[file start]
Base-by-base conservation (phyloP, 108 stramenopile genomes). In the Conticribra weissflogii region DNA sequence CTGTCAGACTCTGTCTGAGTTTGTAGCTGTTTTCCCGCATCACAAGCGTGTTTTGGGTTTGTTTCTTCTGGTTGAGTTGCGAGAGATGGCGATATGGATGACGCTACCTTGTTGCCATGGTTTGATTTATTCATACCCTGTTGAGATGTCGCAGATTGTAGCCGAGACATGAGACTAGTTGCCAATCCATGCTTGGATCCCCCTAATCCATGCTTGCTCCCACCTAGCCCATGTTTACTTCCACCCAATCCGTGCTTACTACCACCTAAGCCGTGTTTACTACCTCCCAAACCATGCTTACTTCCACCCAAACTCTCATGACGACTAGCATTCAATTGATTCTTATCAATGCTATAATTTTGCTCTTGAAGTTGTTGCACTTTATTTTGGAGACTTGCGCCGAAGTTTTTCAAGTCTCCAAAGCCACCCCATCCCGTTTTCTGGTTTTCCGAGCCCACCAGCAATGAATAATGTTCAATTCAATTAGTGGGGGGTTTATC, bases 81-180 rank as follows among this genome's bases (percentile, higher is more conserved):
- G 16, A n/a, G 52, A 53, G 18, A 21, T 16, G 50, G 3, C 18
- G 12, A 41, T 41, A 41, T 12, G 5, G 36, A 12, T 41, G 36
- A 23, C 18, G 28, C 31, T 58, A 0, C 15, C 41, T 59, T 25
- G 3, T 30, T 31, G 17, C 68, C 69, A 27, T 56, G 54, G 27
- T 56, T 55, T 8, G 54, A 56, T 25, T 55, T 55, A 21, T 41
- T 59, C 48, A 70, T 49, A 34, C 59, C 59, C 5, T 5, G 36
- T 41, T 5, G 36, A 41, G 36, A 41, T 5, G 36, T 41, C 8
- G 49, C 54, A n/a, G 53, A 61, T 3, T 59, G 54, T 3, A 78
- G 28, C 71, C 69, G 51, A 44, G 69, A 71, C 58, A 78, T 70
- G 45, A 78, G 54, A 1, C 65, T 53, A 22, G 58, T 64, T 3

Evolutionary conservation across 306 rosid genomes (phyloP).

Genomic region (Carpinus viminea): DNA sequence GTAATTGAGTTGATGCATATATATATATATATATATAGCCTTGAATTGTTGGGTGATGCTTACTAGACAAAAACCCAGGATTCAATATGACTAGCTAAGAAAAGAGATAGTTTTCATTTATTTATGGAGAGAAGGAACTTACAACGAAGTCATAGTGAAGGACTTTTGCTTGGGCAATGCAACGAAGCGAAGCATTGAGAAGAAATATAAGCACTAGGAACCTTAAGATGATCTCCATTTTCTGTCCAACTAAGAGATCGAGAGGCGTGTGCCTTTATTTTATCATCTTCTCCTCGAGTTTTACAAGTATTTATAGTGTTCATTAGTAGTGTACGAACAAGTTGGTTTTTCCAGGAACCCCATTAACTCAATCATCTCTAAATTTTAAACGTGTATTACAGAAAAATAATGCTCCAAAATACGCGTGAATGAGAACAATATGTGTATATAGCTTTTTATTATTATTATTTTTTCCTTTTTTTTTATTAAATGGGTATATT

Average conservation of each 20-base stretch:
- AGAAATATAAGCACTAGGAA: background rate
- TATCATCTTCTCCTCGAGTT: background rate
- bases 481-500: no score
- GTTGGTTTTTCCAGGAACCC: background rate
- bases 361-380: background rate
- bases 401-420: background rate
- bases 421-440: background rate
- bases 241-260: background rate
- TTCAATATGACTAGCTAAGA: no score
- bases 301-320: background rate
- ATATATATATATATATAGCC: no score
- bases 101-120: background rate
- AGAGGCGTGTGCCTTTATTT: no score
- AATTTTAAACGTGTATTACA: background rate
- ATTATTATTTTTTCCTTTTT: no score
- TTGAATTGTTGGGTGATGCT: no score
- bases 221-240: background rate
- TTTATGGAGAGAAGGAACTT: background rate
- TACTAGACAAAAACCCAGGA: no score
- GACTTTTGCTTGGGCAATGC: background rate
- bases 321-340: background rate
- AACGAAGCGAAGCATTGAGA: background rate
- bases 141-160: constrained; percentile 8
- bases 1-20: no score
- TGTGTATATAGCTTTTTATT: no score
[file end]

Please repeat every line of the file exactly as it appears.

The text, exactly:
Base-by-base conservation (phyloP, 108 stramenopile genomes). In the Conticribra weissflogii region DNA sequence CTGTCAGACTCTGTCTGAGTTTGTAGCTGTTTTCCCGCATCACAAGCGTGTTTTGGGTTTGTTTCTTCTGGTTGAGTTGCGAGAGATGGCGATATGGATGACGCTACCTTGTTGCCATGGTTTGATTTATTCATACCCTGTTGAGATGTCGCAGATTGTAGCCGAGACATGAGACTAGTTGCCAATCCATGCTTGGATCCCCCTAATCCATGCTTGCTCCCACCTAGCCCATGTTTACTTCCACCCAATCCGTGCTTACTACCACCTAAGCCGTGTTTACTACCTCCCAAACCATGCTTACTTCCACCCAAACTCTCATGACGACTAGCATTCAATTGATTCTTATCAATGCTATAATTTTGCTCTTGAAGTTGTTGCACTTTATTTTGGAGACTTGCGCCGAAGTTTTTCAAGTCTCCAAAGCCACCCCATCCCGTTTTCTGGTTTTCCGAGCCCACCAGCAATGAATAATGTTCAATTCAATTAGTGGGGGGTTTATC, bases 81-180 rank as follows among this genome's bases (percentile, higher is more conserved):
- G 16, A n/a, G 52, A 53, G 18, A 21, T 16, G 50, G 3, C 18
- G 12, A 41, T 41, A 41, T 12, G 5, G 36, A 12, T 41, G 36
- A 23, C 18, G 28, C 31, T 58, A 0, C 15, C 41, T 59, T 25
- G 3, T 30, T 31, G 17, C 68, C 69, A 27, T 56, G 54, G 27
- T 56, T 55, T 8, G 54, A 56, T 25, T 55, T 55, A 21, T 41
- T 59, C 48, A 70, T 49, A 34, C 59, C 59, C 5, T 5, G 36
- T 41, T 5, G 36, A 41, G 36, A 41, T 5, G 36, T 41, C 8
- G 49, C 54, A n/a, G 53, A 61, T 3, T 59, G 54, T 3, A 78
- G 28, C 71, C 69, G 51, A 44, G 69, A 71, C 58, A 78, T 70
- G 45, A 78, G 54, A 1, C 65, T 53, A 22, G 58, T 64, T 3

Evolutionary conservation across 306 rosid genomes (phyloP).

Genomic region (Carpinus viminea): DNA sequence GTAATTGAGTTGATGCATATATATATATATATATATAGCCTTGAATTGTTGGGTGATGCTTACTAGACAAAAACCCAGGATTCAATATGACTAGCTAAGAAAAGAGATAGTTTTCATTTATTTATGGAGAGAAGGAACTTACAACGAAGTCATAGTGAAGGACTTTTGCTTGGGCAATGCAACGAAGCGAAGCATTGAGAAGAAATATAAGCACTAGGAACCTTAAGATGATCTCCATTTTCTGTCCAACTAAGAGATCGAGAGGCGTGTGCCTTTATTTTATCATCTTCTCCTCGAGTTTTACAAGTATTTATAGTGTTCATTAGTAGTGTACGAACAAGTTGGTTTTTCCAGGAACCCCATTAACTCAATCATCTCTAAATTTTAAACGTGTATTACAGAAAAATAATGCTCCAAAATACGCGTGAATGAGAACAATATGTGTATATAGCTTTTTATTATTATTATTTTTTCCTTTTTTTTTATTAAATGGGTATATT

Average conservation of each 20-base stretch:
- AGAAATATAAGCACTAGGAA: background rate
- TATCATCTTCTCCTCGAGTT: background rate
- bases 481-500: no score
- GTTGGTTTTTCCAGGAACCC: background rate
- bases 361-380: background rate
- bases 401-420: background rate
- bases 421-440: background rate
- bases 241-260: background rate
- TTCAATATGACTAGCTAAGA: no score
- bases 301-320: background rate
- ATATATATATATATATAGCC: no score
- bases 101-120: background rate
- AGAGGCGTGTGCCTTTATTT: no score
- AATTTTAAACGTGTATTACA: background rate
- ATTATTATTTTTTCCTTTTT: no score
- TTGAATTGTTGGGTGATGCT: no score
- bases 221-240: background rate
- TTTATGGAGAGAAGGAACTT: background rate
- TACTAGACAAAAACCCAGGA: no score
- GACTTTTGCTTGGGCAATGC: background rate
- bases 321-340: background rate
- AACGAAGCGAAGCATTGAGA: background rate
- bases 141-160: constrained; percentile 8
- bases 1-20: no score
- TGTGTATATAGCTTTTTATT: no score